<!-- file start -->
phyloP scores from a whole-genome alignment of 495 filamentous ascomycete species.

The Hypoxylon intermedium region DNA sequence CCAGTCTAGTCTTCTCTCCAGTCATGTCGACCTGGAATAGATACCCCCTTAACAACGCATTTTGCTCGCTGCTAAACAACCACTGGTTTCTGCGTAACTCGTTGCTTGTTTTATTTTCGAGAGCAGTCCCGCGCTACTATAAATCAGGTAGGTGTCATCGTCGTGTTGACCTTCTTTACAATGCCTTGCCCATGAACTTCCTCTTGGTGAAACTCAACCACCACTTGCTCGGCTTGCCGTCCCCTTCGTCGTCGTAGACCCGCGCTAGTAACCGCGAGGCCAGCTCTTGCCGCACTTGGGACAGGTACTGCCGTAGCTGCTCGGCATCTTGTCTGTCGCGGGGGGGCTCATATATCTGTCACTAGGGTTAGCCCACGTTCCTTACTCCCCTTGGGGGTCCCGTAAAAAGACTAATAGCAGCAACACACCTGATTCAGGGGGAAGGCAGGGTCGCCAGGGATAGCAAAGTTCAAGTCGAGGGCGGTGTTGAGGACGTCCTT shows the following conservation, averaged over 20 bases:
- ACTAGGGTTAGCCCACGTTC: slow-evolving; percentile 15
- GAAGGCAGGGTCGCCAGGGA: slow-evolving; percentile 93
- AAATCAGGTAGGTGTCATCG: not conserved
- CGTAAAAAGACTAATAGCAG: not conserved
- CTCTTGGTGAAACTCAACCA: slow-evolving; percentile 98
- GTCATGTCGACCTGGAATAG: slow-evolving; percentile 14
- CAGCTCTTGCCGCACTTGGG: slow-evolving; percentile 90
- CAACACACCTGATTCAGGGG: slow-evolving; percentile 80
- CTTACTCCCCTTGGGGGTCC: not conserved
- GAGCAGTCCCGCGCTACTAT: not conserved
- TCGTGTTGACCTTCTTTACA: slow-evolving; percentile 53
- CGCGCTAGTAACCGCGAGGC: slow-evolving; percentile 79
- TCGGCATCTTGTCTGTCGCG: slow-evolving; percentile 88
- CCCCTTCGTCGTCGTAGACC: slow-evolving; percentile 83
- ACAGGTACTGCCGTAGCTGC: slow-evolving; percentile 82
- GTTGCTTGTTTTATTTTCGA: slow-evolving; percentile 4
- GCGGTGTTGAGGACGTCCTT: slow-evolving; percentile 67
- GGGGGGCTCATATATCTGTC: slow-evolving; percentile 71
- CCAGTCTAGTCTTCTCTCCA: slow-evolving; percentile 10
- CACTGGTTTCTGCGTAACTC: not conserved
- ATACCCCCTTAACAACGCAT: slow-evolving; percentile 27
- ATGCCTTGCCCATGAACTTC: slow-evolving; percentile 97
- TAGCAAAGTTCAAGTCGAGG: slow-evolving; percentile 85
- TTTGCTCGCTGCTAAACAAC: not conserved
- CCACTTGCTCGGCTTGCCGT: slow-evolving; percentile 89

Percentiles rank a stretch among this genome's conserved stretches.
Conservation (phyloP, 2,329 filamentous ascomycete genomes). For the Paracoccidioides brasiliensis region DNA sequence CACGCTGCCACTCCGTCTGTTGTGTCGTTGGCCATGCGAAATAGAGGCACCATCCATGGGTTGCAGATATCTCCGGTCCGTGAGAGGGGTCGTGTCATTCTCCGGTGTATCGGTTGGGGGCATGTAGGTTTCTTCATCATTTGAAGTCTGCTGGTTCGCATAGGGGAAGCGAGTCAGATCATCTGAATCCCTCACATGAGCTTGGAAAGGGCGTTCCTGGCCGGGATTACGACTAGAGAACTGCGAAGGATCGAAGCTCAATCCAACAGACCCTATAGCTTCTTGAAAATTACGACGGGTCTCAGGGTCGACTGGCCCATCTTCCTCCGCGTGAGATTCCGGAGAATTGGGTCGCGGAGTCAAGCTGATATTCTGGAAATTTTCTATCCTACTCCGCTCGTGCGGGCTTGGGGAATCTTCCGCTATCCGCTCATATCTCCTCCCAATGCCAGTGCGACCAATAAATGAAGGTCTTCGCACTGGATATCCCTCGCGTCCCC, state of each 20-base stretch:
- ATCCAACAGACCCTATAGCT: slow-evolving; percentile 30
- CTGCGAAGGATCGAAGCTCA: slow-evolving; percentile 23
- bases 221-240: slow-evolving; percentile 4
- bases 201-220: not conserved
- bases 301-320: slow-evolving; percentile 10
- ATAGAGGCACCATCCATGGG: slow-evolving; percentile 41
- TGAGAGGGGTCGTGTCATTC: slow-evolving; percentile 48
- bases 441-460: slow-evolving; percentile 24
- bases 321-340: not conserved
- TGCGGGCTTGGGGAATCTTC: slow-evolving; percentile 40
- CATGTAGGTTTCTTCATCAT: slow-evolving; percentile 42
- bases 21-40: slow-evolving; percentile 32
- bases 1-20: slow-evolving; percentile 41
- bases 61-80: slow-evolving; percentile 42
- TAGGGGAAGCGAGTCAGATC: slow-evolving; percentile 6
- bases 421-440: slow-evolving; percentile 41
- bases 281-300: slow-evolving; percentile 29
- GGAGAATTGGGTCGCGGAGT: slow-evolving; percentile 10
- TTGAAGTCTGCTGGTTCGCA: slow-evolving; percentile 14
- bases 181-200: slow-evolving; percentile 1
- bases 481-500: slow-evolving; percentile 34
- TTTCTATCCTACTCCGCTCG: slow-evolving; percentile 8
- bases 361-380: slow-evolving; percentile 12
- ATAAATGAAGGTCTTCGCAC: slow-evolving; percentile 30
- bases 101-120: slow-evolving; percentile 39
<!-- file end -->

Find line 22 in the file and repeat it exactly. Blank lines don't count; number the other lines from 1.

- CACTGGTTTCTGCGTAACTC: not conserved